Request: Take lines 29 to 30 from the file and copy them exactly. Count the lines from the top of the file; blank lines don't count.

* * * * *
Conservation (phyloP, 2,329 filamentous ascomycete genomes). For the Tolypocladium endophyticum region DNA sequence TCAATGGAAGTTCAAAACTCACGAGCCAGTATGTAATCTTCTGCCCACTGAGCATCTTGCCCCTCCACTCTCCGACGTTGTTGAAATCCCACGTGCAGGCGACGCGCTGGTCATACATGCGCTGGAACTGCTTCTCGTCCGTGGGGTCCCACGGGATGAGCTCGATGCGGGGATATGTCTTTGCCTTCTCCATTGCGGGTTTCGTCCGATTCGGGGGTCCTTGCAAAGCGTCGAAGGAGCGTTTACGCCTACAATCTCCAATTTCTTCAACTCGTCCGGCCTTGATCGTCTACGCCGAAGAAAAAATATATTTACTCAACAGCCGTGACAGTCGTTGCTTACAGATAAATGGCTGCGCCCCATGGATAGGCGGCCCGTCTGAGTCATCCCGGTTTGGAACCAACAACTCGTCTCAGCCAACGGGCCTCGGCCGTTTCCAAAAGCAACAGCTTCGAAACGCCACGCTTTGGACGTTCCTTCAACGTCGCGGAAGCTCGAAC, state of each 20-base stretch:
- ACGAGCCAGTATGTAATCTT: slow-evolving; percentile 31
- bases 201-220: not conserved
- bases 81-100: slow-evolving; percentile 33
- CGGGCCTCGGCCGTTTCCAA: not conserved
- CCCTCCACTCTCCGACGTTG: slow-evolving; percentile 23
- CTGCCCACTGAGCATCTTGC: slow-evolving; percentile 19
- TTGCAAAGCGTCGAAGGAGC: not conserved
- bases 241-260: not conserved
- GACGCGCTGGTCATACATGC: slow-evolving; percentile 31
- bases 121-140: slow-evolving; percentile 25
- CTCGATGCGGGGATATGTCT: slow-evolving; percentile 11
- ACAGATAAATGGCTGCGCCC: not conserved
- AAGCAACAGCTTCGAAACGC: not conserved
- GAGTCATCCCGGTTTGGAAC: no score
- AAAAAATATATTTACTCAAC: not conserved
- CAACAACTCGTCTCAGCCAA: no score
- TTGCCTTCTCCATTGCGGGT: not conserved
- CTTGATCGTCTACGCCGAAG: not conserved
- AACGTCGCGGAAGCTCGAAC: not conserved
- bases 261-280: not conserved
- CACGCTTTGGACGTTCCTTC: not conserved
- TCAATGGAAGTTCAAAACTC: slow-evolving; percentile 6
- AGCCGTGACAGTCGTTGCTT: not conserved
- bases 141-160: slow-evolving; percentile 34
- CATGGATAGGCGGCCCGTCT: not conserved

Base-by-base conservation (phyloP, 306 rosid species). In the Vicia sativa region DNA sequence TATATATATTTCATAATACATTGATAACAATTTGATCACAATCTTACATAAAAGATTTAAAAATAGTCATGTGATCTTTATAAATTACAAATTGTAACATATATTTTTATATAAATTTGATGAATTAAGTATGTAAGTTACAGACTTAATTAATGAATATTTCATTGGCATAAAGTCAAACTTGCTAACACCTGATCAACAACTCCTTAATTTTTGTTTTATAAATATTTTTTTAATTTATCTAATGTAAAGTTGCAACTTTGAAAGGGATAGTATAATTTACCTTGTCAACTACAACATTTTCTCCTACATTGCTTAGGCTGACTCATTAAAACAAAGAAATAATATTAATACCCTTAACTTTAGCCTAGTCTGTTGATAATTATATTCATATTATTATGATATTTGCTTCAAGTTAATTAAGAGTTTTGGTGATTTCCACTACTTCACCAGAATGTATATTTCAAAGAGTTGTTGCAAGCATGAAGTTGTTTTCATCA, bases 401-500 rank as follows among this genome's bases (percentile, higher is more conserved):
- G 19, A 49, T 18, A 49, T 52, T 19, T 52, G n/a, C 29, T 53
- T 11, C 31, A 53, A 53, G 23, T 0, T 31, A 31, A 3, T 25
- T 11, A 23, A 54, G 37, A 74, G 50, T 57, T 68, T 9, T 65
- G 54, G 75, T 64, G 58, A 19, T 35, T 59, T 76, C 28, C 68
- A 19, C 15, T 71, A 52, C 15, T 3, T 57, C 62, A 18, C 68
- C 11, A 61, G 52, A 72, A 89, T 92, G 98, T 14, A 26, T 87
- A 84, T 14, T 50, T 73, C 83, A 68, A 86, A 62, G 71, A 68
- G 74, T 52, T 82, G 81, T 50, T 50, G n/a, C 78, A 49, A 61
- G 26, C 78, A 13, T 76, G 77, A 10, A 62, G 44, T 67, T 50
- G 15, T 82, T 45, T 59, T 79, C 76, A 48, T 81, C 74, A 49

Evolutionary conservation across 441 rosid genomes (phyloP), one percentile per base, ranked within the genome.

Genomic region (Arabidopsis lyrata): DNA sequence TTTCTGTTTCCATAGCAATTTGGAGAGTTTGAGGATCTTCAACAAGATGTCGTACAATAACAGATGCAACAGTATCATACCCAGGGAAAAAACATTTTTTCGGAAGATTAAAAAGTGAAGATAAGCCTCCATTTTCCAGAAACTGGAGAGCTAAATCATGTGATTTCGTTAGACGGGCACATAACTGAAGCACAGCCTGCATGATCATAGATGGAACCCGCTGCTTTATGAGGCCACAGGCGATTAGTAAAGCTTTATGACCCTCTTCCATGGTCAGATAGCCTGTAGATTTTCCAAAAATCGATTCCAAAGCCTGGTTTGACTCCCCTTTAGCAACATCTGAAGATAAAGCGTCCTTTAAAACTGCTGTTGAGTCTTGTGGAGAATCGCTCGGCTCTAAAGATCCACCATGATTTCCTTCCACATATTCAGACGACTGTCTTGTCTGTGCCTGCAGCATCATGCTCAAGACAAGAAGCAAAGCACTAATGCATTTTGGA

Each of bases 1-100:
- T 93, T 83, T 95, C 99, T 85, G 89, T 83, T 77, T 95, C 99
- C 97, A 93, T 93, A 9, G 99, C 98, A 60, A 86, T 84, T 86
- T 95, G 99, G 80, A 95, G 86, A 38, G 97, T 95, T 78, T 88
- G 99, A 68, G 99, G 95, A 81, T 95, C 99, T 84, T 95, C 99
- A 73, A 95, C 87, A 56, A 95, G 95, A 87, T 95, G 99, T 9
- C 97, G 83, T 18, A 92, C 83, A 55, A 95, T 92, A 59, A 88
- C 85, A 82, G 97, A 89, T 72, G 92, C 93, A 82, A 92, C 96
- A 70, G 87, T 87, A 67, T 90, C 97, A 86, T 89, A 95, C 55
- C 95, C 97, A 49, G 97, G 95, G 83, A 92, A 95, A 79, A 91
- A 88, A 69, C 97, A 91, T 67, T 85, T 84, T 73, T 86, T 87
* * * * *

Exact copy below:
- T 11, C 31, A 53, A 53, G 23, T 0, T 31, A 31, A 3, T 25
- T 11, A 23, A 54, G 37, A 74, G 50, T 57, T 68, T 9, T 65